# Large Variable from text to Arduino

Hey everyone,

Basically what I am trying to do is to import a large matrix from MatLab into Arduino. It is approximately 96x365 values and the values range from -180 to 180. Obviously I cant define a matrix (is that what you call them in C?) and type this out into the program editor (possibly copy and paste) so my next thought was I should import it from a text file. I have calculated that all of the data should take up approx. 36 kilobytes. How do I go about importing this matrix and saving it within my Arduino??

many thanks, sunssoldier

I have calculated that all of the data should take up approx. 36 kilobytes.

That's going to need a very large shoe horn to fit into the 2K of SRAM that you actually have. Unless you have a Mega, with 8K SRAM, in which case you can use a slightly smaller shoe horn.

Yeah I am using the Mega, can I use the 128 KB of flash memory? or do I need to put it on an SD card?

can I use the 128 KB of flash memory?

Flash memory is read-only. At run-time, you can not write to it.

or do I need to put it on an SD card?

You could. It’s a mystery what this data is, or what it represents, or what you will do with it, so it’s not really possible to offer any more help.

You can define multi-dimension arrays in C++. You can define them with special access functions if you want.

When you’re planning how you’re going to use your RAM, be sure to leave enough for the stack. Every local variable will need stack space.

Will you be using floating point? Besides the lack of FPU you will find that floats and doubles are both 4 bytes only.

Obviously I cant define a matrix ...

Why is that?

It is approximately 96x365 values and the values range from -180 to 180.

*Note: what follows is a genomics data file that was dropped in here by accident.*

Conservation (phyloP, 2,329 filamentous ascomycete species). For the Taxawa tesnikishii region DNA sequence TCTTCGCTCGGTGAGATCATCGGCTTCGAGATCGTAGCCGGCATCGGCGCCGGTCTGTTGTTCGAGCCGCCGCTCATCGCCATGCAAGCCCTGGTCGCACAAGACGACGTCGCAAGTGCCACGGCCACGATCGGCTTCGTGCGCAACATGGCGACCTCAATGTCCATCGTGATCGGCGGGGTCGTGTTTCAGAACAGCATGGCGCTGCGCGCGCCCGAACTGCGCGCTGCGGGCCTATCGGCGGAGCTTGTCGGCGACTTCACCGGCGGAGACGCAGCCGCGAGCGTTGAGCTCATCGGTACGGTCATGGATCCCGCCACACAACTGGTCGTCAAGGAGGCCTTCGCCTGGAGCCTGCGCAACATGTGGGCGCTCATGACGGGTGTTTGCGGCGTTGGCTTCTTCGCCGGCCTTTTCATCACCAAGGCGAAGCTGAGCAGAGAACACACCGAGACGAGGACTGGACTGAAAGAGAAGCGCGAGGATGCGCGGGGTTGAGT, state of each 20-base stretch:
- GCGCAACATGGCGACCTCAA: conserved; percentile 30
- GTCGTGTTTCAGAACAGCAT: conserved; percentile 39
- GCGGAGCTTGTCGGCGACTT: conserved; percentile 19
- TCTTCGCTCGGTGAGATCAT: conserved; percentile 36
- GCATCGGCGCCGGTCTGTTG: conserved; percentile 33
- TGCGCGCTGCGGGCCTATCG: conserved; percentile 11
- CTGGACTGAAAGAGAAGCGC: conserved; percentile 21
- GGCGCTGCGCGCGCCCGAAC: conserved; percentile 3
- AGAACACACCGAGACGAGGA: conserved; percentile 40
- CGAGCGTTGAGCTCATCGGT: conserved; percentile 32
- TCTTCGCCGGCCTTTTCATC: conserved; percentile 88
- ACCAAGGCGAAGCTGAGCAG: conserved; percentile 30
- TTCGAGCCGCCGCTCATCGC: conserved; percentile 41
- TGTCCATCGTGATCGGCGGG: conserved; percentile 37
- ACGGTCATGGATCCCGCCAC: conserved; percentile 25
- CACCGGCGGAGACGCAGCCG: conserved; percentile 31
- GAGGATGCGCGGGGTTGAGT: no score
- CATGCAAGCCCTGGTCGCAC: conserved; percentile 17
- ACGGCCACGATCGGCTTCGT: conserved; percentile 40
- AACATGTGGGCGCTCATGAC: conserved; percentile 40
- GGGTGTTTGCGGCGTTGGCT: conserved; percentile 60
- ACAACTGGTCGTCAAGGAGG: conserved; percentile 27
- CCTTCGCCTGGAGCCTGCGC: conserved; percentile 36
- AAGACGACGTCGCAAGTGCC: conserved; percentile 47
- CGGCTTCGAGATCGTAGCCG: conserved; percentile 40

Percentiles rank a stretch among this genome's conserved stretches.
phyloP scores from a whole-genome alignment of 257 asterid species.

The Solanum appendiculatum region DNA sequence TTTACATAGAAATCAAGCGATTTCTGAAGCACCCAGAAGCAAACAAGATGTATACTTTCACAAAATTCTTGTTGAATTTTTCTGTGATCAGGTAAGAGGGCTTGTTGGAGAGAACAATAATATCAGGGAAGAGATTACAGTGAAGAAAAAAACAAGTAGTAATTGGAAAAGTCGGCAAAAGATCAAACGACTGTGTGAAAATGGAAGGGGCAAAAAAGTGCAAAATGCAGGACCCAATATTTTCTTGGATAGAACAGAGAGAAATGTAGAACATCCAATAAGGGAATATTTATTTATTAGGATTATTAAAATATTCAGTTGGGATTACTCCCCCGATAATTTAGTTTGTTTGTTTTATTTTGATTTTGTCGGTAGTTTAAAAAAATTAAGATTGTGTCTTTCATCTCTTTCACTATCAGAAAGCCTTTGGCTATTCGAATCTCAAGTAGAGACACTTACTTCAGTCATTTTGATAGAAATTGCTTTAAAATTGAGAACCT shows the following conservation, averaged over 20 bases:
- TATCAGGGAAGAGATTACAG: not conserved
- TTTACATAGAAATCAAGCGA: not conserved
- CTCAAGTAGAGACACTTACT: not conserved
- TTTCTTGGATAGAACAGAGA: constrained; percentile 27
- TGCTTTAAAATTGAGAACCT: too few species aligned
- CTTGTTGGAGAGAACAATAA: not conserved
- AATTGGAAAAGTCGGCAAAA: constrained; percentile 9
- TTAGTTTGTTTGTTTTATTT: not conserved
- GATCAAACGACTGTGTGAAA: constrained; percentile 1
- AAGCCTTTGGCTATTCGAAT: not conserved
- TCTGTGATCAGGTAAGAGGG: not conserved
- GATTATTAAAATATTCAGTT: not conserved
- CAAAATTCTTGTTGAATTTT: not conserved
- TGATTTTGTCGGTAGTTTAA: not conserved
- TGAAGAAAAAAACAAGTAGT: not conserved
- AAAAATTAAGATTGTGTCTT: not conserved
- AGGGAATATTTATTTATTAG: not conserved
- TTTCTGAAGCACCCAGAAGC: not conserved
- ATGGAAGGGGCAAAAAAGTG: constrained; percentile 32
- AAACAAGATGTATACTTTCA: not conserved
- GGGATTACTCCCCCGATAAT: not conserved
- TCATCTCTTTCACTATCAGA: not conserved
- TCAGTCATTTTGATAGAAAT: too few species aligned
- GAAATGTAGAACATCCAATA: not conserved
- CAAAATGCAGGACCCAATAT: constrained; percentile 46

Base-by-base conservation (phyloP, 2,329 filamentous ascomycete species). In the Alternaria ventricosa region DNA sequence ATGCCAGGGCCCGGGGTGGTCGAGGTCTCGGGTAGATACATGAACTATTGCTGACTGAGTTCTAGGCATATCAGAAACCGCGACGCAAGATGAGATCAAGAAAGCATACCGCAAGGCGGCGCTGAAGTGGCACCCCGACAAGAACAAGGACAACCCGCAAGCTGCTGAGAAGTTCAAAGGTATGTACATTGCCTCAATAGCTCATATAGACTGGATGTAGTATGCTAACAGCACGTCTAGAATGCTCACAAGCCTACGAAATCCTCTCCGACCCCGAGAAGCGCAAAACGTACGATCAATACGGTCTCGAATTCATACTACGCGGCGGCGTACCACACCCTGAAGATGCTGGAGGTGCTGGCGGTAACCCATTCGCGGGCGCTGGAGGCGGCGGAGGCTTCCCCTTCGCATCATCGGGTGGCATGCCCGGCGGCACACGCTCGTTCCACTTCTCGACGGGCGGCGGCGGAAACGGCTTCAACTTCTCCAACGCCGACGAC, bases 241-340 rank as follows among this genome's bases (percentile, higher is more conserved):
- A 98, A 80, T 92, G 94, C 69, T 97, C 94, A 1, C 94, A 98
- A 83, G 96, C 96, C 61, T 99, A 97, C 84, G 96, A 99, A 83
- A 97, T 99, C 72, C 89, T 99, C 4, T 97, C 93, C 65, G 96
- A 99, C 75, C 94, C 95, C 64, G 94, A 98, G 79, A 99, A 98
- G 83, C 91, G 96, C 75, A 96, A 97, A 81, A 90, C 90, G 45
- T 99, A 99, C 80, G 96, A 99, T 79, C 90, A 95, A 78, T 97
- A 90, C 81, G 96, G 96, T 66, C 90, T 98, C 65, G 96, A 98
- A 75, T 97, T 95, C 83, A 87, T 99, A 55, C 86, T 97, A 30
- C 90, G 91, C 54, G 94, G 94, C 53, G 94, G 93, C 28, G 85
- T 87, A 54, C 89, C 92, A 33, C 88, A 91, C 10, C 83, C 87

...

I have calculated that all of the data should take up approx. 36 kilobytes.

Well, actually a signed byte will hold -128 to +127. Since your values are larger than that you will have to use an int, which is 2 bytes. Therefore you will need 96 x 365 x 2 bytes which is 70080 (about 68.4 Kb).

If the values are not going to change, then you could just define a large PROGMEM array, and hold it all in that.

While I am just getting used to posting on this forum I wont be quoting

Thanks PaulS, let me explain The 35040 values define the most efficient angle that a tracking solar array is to be at. Calculating these takes a lot of oomph so I am doing the calculation in MatLab for a specific geographic place, time and array orientation. Then will upload those values into my Mega, which will allow it to know on whatever day, at whatever time, the proper angle should be some corresponding value in my matrix. So the data needs to be read only and it will be integers

Nick Gammon The range which the angles span will only be 90 degrees after some modifications, so I guess each value will use 1 byte a pop. Doesn't matter of the values are signed or unsigned because I can modify my program to take whichever ones. When I said I can't define a matrix I meant I can't/won't type each angle value in one by one from Matlab to Arduino. PROGMEM uses the flash memory?

Smoke I will not be using floating points, and I have brushed up against arrays but thought that there was an easier way.

So I still have a problem with putting that large matrix into my Mega flash memory. If I could just import a csv file to some variable V and call it out by its row and column i.e V(r,c)=___ I would be set...but I guess C is much different than MatLab.

All you need to do is get your figures into some format, like one per line with a comma, like in the example below. Then just compile it:

``````#include <avr/pgmspace.h>

#define NUMITEMS(x) (sizeof(x) / sizeof(x[0]))

PROGMEM char foo  [] = {

5,
6,
7,
8,
9,

// etc. etc. for thousands of lines

};

void setup ()
{
Serial.begin (115200);
for (long i = 0; i < NUMITEMS (foo); i++)
{
byte x = pgm_read_byte (foo + i);
Serial.println (x, HEX);
}
} // end of setup

void loop () {}
``````

Back in the 70's a teacher showed me how they used to use a clock movement to keep telescopes, once aimed, on track. After all, elevation of stars and planets won't change much in a night, you only need to match the Earth turning.

There is a language called Forth written by an astronomer named Charles Moore. It is especially good at fast Fourrier (sp) transforms, fast enough to have been useful on late-1950's computers as the first Forth core was finished and distro'd in 1959. You might get some tricks from somewhere in that direction as he was pointing telescopes with computers that a 328P is a supercomputer by comparison!

Thanks everyone

Calculating these takes a lot of oomph

Perhaps, but the Arduino has nothing else to do and you'll only need the numbers for the current day (or less) so why not let the Arduino calculate it on the fly?